Kinetics of human CD34+ cell expression in the 3D induction systems during the differentiation for 0–10 days. The results showed that CD34+ cells were routinely detected in 3D induction systems, and its expression was kinetic states. From the initial induction, the percentage was low, and then began to increase. At about day 7, the peak was about 90 %, and then began to decrease. In all 3D induction cultures, peptide scaffolds fused with OP9DL1, BM plus sets of factors held better capacity to produce CD34+ cells during the induction phase. Data were shown as mean ± SEM, n = 3–6

The expression of CD43, a hematopoietic progenitor marker, and CD45, the pan-leukocyte marker, were also increased along with the induction from day 0 to day 10, respectively (Fig. 3).

Fig. 3

Expression pattern of the hematopoietic progenitor markers CD43 and CD45 during iPSC commitment to CD34+ hematopoietic cells in 3D induction systems. Kinetic expression of CD43+ cells (ae) and CD45+ cells (fj) during the hematopoietic cell differentiation of iPSCs in different 3D induction systems fused the stromal cells and factors with flow cytometry analysis. On the initial induction day, cultured iPSCs expressed few CD43 (day 0) or CD45 (day 0). After culture in 3D induction systems for 5 days, cells expressed about 30 % percentage of CD43+ but less than 5 % of CD45+ cells. When the induction lasted to day 10, about 70 % of the cells expressed CD43; however, the level of CD45 expression remains low about 10 %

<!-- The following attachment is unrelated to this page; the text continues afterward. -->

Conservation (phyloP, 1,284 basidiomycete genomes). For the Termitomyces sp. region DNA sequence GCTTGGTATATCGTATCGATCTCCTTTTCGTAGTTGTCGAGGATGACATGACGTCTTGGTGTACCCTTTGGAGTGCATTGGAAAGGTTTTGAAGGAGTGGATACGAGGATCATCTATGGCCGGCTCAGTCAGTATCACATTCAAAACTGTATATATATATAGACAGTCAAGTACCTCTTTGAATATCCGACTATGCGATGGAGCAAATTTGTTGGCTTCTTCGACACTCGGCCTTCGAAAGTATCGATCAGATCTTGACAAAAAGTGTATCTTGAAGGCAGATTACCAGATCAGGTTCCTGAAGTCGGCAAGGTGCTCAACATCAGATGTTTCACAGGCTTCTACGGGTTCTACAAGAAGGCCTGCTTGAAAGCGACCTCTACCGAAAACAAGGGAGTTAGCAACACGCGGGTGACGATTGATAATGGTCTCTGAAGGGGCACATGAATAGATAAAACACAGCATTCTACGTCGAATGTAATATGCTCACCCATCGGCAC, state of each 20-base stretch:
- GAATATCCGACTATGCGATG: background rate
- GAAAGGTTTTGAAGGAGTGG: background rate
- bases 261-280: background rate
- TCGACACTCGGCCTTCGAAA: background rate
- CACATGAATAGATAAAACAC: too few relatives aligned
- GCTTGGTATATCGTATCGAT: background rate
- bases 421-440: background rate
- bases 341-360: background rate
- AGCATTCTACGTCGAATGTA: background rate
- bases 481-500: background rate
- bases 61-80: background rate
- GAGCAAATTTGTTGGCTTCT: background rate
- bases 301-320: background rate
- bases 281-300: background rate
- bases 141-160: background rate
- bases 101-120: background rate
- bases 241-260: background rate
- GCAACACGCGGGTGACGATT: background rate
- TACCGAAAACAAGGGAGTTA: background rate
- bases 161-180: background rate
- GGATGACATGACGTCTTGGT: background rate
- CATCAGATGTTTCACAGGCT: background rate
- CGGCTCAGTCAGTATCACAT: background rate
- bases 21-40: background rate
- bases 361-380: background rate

Because HSCs are generated from a specialized population of endothelial cells, known as hemogenic endothelium during embryonic development [50], we examined a few important hemogenic endothelium markers including CD144, CD133, CD90, CD31, CD309/KDR/VEGFR-2, and CD117 (SCF receptor) in our 3D induction systems (Fig. 4) [5154]. Our results showed that these markers were co-expressed with CD34 during the differentiation process, indicating that the presence of the endothelial vascular cells, or hematopoietic stem cells, or multi-potential myeloid precursors in 3D induction cultures (Fig. 4f–j). Collectively, it suggests that the 3D systems were capable of robustly inducing stepwise differentiation of human iPSCs into hemogenic endothelium and hematopoietic progenitors. The system combining OP9DL1 in the presence of BM and the factors showed the best ability to produce CD34+ hematopoietic cells during the induction time from day 3 to day 10.

Fig. 4

Statistical analysis of surface marker expression on developing cells during iPSC differentiation to hematopoietic cells in 3D induction systems. Cells were harvested from 3D induction cultures on the indicated days and processed for flow cytometry assay to determine the committed cell properties. Statistic analyses showed that the expression or coexpression patterns of CD34, CD45, CD117, CD31, CD43, CD38, CD144/VE-cadherin, CD133, CD90, and CD309/KDR presented on a subpopulation of different phase population, indicating the commitment of the hemangioblasts, hemogenic endothelium, hematopoietic stem cells, and hematopoietic progenitors in the cultures. Data were represented with mean ± SEM; n = 3

Derivation of functional hematopoietic progenitors by the synthetic 3D systems